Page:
After two years of successful work overseas, Medtronic PLC, chose Memphis and Christ Community Health Services to launch a pilot program for its Global Innovation Fellows project.
The program, which involves Medtronic selecting a nonprofit organization to become a “client,” places three Medtronic employees with the organization for three weeks to work on a specific issue that needs improvement.
Three Medtronic employees — Victoria Davis, senior financial analyst forMedtronic Spinal; Kelley Schmidt, senior principal IT project lead; and Corey Leet, research operations manager — spent time with Christ Community’s staff to help improve efficiencies in a several areas that would help the organization improve patient care.
Lance Luttrell, COO of Christ Community Health Services, said the company and the organization had collaborated in the past on hypertension and scoliosis programs before Medtronic opted to launch the domestic version of the Fellows Program here.
“What I felt was the biggest takeaway was we had three people who gave us three weeks of their time as highly trained experts in their field,” Luttrell said. ‘What would take me nine weeks to do, they did in three weeks. I had the technical knowledge, but nowhere near enough time.”
Luttrell says the fellows worked on projects ranging from Christ Community Health Services' electronic medical records system running slow at peak times and streamlining into a couple hours processes that were taking weeks.
“The way the landscape is changing, we have to produce quality patient care,” Luttrell said. “We want to know the most recent blood pressures for people in this ZIP code, but we have a limited resource of people who can respond. They helped us do some of those in house and left a process we can reproduce down the road.”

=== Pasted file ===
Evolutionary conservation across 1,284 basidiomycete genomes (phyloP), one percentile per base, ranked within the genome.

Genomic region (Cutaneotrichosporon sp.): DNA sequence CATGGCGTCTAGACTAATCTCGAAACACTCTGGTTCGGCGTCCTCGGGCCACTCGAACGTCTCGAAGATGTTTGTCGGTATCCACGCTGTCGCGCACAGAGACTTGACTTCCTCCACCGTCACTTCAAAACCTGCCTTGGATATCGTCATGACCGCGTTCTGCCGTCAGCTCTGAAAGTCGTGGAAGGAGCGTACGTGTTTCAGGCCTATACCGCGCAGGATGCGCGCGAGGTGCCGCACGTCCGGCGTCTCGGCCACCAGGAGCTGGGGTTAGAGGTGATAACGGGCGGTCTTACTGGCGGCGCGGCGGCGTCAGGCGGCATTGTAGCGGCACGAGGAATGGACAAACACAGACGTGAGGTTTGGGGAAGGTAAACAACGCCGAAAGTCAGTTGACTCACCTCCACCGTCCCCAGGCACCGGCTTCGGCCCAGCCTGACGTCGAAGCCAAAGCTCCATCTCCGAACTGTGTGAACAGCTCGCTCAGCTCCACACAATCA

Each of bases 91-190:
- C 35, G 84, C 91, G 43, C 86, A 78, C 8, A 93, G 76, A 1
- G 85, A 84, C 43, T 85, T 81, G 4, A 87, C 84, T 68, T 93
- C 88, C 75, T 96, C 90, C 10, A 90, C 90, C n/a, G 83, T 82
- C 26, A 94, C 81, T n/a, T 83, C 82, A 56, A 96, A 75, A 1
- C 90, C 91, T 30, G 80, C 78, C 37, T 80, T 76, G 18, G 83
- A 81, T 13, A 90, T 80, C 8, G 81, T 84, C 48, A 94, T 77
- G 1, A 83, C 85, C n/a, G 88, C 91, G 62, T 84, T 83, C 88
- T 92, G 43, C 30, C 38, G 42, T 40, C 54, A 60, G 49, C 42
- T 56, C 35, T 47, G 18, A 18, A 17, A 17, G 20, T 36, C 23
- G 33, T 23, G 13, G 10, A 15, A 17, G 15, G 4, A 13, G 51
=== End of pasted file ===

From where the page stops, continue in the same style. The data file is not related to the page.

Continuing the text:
Kristine Fortman, director of Medtronic Philanthropy, says the partnership between Medtronic and Christ Community Health Services isn’t a one-shot deal, something Luttrell was wary of at first.
“The message they come back with is critical to who we are as a company,” Fortman said. “Our primary focus in starting this was engaging employees and aligning their skills in the community to address global challenges. It’s a long-term commitment.”
It was also educational, according to Davis, who is originally from Russia, but has been in Memphis for 10 years. She was the only Memphis-based fellow on the team.
“If you’re new to Memphis, you’re warned against some areas (of town), but there’s so much need there, and that’s why Christ Community Health Services is strategically placed where they are,” Davis said. “All three of my teammates feel like we have a responsibility to bring the story back and find out what the community needs so we can get involved.”